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A real valued function on the complex plane taking a complex number to its real part is an Open map,

just a hint please, first of all is it a continuous map? I did one problem in complex analysis which says if an analytic function takes only real values on $Y$ axis then it is a constant map which was clear to me by applying open map theorem as its image was closed set. what is the difference here?I know my $f$ is not given analytic.

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Recall that a map $f\colon X\rightarrow Y$ is open if and only if the image of basis elements of the topology on $X$ are open in $Y$. There's a very natural basis you can place on the complex plane. – Dan Rust Jan 29 '13 at 12:26
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You're really looking at the map $f(x,y) = x$ from $\mathbb{R}^2$ to $\mathbb{R}$ if I understand your question correctly.

This is an open mapping: If $U \subset \mathbb{R^2}$ is open and $(x,y) \in U$, then a small disc of radius $r$ centered at $(x,y)$ will be contained in $U$. Hence a small interval of length $2r$, centered at $x$ will be contained in $f(U)$.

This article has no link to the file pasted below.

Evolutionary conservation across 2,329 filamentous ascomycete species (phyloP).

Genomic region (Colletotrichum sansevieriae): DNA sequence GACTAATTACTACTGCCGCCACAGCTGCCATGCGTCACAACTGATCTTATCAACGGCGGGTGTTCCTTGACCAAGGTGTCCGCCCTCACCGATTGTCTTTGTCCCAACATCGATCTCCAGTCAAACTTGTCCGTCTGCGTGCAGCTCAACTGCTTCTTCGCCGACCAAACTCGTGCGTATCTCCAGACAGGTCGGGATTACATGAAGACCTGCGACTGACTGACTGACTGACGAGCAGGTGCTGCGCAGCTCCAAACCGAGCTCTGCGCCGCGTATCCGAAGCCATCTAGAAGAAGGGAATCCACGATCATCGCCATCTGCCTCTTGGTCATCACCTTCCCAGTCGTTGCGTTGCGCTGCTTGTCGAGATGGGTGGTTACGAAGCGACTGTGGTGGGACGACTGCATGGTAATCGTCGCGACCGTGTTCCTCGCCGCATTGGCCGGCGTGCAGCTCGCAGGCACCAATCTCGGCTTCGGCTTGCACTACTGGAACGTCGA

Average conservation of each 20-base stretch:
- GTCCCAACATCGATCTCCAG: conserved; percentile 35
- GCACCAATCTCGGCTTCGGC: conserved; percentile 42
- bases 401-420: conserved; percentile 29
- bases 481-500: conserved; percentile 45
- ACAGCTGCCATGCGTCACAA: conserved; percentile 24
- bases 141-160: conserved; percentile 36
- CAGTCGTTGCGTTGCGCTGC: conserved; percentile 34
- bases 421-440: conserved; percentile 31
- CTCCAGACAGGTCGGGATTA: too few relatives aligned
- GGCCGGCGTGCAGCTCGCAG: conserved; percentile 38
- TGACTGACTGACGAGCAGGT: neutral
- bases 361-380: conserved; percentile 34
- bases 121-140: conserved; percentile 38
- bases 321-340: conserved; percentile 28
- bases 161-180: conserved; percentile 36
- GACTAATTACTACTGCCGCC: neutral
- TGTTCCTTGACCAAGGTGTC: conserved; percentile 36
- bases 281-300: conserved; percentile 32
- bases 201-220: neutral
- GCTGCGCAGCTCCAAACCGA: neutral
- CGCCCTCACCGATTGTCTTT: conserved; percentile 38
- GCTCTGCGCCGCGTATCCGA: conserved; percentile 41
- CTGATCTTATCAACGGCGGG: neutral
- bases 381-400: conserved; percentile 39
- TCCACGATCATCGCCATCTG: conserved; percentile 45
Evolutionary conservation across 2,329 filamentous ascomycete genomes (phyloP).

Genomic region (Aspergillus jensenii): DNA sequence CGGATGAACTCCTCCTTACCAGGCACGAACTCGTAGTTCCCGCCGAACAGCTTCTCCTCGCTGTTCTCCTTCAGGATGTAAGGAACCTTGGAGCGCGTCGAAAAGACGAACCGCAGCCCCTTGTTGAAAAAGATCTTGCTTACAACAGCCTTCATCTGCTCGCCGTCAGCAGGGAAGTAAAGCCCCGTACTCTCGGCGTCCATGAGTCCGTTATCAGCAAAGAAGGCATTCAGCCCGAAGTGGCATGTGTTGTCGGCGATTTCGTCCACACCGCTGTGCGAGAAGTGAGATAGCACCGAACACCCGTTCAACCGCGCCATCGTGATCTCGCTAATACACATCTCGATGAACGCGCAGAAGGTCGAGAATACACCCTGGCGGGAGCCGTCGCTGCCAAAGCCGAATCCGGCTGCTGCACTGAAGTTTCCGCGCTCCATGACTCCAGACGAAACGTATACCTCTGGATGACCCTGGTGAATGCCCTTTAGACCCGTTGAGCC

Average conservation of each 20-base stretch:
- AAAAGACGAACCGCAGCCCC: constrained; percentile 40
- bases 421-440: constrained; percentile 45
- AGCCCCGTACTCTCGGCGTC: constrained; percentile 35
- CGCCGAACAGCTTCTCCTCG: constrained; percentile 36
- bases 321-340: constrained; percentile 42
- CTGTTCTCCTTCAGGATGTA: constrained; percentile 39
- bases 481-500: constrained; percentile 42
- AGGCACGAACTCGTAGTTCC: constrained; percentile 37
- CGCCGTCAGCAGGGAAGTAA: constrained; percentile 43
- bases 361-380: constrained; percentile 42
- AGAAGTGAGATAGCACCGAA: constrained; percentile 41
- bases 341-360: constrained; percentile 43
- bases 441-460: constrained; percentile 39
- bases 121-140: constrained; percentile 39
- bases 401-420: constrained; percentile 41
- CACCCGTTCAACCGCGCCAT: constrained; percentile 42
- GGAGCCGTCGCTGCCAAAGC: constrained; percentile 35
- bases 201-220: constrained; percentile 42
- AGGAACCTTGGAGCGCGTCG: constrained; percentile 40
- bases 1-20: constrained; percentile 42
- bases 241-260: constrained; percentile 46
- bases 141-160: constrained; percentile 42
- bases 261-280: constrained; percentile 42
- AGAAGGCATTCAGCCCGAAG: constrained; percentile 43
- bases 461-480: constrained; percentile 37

(Note that this map is not open if you think of it as $\mathbb{R}^2 \ni (x,y) \mapsto (x,0) \in \mathbb{R}^2$.)

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What you want to show is that for any $U \subset \mathbb{R}$ that is open, its image (in $\mathbb{R}$) is open too.

So take any $x \in f(U)$. Our claim is now that there exists an $\epsilon >0$ s.t. $\forall x' \in (x-\epsilon, x+\epsilon): \exists w \in U s.t. f(w) = x'$.

Let $v \in U s.t. f(v) = x$, which must exist. We know (as $U$ is open) that $\exists \delta >0 s.t. \forall v' \in B(v,\delta): v'\in U$.

Finally set $\epsilon = \delta$ and take any $x' \in (x-\epsilon, x+\epsilon)$. One can see that $w':=(x',IM(x))\in B(v,\delta) \subset U$ and $f(w') = x'$ which proves the statement.

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